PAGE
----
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Wednesday, 12 September 1984
Page: 873

Senator RYAN (Minister for Education and Youth Affairs)(11.46) —I must admit that I am rather disappointed with Senator Peter Rae's contribution to this debate. When he came into the chamber to join the debate I was looking forward to what we on this side of the chamber have come to expect from Senator Rae-that is, a very independent, intelligent and clear exposition of a point of view. However, I am afraid that he is terribly confused . He tried to say, or certainly to imply, that the legislation, which is being supported by the Australian National University and has been, I believe, the wish of the ANU since 1979 when it opposed the Fraser amendments, was being foisted on the university. He was saying that ANU does not really welcome the legislation although Professor Karmel, the Vice-Chancellor, has said it does, but that it is only putting up with it because it is the Government's view. In fact, Senator Rae used the very unfortunate analogy of rape to suggest--

Senator Peter Rae —I withdraw and apologise. I accept that the reference could be offensive and I am sorry for using it. I once used the words 'motherhood statement' and I got 10 phone calls complaining about that. Again, I apologise.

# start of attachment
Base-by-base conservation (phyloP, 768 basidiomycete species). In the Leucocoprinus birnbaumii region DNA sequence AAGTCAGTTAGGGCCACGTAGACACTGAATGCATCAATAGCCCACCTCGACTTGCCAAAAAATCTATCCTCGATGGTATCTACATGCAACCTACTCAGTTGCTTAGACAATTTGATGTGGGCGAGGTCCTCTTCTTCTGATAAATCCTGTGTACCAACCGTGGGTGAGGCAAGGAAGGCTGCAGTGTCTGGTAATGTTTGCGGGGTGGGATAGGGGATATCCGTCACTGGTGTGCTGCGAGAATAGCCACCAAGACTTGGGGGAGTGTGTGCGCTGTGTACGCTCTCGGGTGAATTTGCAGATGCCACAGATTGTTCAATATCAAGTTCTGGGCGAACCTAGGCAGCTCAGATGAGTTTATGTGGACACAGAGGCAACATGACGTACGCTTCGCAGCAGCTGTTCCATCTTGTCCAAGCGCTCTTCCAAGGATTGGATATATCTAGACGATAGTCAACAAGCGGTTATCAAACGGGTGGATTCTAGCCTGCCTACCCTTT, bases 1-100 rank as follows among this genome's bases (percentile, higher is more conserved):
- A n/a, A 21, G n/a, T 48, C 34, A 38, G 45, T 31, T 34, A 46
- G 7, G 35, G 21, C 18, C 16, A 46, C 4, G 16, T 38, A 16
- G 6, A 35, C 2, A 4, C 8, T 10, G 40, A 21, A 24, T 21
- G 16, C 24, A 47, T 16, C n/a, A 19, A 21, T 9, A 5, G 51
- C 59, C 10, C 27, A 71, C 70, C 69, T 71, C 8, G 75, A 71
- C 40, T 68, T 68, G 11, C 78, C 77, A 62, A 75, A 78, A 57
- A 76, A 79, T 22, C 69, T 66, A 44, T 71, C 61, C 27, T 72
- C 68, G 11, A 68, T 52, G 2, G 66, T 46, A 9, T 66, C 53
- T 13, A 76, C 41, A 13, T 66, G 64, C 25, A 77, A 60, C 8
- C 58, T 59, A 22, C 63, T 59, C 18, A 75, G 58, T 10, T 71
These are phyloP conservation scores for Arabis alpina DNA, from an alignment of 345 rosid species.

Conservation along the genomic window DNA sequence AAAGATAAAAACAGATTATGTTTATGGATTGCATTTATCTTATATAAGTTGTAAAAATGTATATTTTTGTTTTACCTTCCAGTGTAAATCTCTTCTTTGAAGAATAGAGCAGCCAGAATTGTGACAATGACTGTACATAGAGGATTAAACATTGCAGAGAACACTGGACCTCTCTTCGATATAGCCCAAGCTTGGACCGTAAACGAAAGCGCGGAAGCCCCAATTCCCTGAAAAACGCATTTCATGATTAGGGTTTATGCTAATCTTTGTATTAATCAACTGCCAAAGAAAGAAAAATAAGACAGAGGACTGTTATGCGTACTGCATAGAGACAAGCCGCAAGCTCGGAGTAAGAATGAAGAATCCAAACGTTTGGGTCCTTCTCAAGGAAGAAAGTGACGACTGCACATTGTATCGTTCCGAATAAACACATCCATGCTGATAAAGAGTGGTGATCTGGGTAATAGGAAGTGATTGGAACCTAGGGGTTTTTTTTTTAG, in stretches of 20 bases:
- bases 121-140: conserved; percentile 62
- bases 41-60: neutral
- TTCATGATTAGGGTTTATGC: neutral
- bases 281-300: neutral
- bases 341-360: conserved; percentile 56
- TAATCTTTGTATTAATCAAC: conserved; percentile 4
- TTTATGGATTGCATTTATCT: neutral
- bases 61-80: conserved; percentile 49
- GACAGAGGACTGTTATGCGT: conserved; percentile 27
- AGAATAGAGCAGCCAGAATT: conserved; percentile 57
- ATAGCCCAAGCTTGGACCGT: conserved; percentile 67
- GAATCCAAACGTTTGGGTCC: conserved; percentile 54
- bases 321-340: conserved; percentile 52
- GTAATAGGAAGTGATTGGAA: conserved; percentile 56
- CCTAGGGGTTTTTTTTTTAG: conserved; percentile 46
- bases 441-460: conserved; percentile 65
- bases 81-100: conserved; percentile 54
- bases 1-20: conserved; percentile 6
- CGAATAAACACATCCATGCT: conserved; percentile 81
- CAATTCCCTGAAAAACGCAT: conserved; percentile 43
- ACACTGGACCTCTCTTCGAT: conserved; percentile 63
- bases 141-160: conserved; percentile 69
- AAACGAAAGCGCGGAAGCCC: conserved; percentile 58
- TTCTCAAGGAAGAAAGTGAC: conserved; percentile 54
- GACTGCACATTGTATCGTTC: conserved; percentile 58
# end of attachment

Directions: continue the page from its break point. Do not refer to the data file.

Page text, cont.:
Senator RYAN —I accept Senator Rae's gracious apology and withdrawal of that analogy. It is not the case that this is something that is being foisted on the Council of the ANU. It is a case that in 1979 when the Fraser Government interfered with the life of the ANU in this unacceptable way, the Council at the time opposed such interference. I speak not only as the person who is currently the Federal Minister responsible for the ANU but also as a local senator and as a post-graduate of the ANU and therefore as a person who has close associations with the ANU, with Council members, with the Vice-Chancellor and the academic staff and with the general staff and students. It has been my strong impression that since these restrictive amendments were introduced by the Fraser Government in 1979 it has been the view of the ANU that they should be removed.

Senator Peter Baume —That is not what you said in Committee and you know it.

Senator RYAN —When Senator Baume is on a losing streak he always resorts to the most pedantic quibbles about semantics. It is my view that the collective wish of the ANU Council and the ANU is that these restrictions be removed. Council members certainly expressed that view in 1979 when the restrictions were introduced and those views have been expressed on a number of occasions since. I remind the Senate that the correspondence I have had in the course of this debate spoke of the Council not just putting up with a decision that the Government had made, but welcoming it, concurring with it, providing constructive advice and assistance on its implementation and so forth. It is to the credit of the Council that it did this. I am afraid it is not to the credit of Senator Rae, who I understand has been a most effective and active member of the Council, to suggest that the Council just had to agree because the Government was going to do it anyway.